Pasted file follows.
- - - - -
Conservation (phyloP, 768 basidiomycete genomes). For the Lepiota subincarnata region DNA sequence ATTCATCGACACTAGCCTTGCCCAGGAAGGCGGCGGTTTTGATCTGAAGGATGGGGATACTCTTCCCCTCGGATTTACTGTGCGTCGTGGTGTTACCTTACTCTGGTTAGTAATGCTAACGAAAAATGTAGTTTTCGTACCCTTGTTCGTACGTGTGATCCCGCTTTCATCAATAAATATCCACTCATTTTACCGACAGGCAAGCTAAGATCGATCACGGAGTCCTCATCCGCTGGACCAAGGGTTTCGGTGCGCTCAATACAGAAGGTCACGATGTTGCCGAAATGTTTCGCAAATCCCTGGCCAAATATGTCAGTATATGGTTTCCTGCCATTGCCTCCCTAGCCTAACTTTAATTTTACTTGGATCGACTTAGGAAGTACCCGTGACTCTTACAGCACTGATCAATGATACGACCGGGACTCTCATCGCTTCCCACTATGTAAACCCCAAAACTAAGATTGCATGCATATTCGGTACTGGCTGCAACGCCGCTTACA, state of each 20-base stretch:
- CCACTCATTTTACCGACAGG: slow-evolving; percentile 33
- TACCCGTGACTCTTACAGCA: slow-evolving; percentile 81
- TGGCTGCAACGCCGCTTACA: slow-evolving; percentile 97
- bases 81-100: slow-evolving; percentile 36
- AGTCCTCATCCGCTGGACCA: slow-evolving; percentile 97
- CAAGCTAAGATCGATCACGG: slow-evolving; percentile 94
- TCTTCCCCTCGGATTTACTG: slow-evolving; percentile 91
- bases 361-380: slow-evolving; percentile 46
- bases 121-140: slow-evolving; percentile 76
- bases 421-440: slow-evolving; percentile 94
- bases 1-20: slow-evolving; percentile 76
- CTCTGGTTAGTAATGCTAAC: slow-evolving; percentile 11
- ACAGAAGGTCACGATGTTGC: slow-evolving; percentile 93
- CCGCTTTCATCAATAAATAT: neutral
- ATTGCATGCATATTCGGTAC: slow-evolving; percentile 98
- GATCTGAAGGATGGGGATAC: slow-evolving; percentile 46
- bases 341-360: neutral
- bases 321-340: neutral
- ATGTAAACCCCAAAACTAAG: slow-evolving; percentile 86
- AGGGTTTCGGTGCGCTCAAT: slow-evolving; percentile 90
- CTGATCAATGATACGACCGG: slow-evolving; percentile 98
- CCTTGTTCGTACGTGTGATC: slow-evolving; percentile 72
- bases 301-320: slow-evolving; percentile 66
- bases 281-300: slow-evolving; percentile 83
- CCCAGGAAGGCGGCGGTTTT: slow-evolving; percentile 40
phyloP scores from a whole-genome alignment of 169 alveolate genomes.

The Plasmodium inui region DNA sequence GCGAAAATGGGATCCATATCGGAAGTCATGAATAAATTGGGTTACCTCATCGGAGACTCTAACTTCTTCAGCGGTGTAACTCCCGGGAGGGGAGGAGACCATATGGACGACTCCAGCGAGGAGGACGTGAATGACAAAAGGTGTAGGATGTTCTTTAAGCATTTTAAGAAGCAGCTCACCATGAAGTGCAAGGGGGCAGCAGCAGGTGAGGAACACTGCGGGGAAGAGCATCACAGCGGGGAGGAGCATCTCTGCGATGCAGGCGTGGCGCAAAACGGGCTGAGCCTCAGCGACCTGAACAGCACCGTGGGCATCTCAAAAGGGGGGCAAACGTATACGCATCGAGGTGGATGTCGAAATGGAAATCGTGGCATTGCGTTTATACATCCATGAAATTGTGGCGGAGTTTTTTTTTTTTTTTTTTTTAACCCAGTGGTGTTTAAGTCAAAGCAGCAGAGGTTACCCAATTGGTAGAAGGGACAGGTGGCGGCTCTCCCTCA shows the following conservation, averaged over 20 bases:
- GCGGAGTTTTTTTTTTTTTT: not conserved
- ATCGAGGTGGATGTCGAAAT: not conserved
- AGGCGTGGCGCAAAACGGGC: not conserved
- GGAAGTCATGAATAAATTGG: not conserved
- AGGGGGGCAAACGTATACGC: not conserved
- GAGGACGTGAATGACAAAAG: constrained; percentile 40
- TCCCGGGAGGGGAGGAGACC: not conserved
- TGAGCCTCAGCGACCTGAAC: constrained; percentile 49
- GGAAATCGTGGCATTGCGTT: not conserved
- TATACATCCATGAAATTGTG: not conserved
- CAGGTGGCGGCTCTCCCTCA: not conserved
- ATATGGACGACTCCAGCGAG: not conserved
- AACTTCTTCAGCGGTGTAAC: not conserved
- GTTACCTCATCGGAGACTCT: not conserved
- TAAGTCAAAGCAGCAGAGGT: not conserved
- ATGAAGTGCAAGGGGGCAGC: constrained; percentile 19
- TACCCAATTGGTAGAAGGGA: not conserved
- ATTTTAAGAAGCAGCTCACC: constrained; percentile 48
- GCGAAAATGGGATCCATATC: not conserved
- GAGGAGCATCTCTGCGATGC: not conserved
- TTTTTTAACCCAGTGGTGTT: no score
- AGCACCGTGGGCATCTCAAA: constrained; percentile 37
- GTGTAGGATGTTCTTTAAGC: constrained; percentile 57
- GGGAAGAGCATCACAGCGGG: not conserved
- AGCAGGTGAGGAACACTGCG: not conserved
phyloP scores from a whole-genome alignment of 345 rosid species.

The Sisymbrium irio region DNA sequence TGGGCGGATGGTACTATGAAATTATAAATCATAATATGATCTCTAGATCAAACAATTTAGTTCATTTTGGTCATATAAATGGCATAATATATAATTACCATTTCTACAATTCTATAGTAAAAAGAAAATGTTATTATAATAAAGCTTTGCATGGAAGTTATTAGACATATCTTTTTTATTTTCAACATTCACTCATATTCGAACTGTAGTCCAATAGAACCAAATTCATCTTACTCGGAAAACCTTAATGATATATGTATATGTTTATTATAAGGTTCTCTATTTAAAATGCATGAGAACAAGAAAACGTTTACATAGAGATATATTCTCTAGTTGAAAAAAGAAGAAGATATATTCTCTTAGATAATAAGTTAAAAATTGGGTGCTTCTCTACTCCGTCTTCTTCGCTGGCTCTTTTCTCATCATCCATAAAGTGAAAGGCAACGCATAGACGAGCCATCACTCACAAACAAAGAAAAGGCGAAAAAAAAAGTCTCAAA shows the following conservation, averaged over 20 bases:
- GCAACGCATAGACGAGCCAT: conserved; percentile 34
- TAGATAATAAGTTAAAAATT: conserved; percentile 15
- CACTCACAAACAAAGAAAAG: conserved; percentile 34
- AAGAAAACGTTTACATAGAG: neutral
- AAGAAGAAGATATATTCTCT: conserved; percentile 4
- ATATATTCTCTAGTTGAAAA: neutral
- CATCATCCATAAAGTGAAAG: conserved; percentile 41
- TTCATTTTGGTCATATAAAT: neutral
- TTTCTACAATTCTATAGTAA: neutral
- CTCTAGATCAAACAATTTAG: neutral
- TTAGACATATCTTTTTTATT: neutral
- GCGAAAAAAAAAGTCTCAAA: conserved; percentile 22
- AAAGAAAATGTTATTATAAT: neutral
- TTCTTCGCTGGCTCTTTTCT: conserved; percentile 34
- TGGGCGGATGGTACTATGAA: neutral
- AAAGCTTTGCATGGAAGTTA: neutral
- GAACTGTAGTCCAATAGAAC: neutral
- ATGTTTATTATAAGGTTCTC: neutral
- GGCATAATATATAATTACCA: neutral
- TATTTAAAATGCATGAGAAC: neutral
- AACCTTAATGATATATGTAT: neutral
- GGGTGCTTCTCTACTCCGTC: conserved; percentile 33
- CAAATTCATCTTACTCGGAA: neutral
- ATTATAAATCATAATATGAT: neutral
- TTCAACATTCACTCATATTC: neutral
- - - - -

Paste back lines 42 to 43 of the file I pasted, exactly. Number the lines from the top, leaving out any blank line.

- GTTACCTCATCGGAGACTCT: not conserved
- TAAGTCAAAGCAGCAGAGGT: not conserved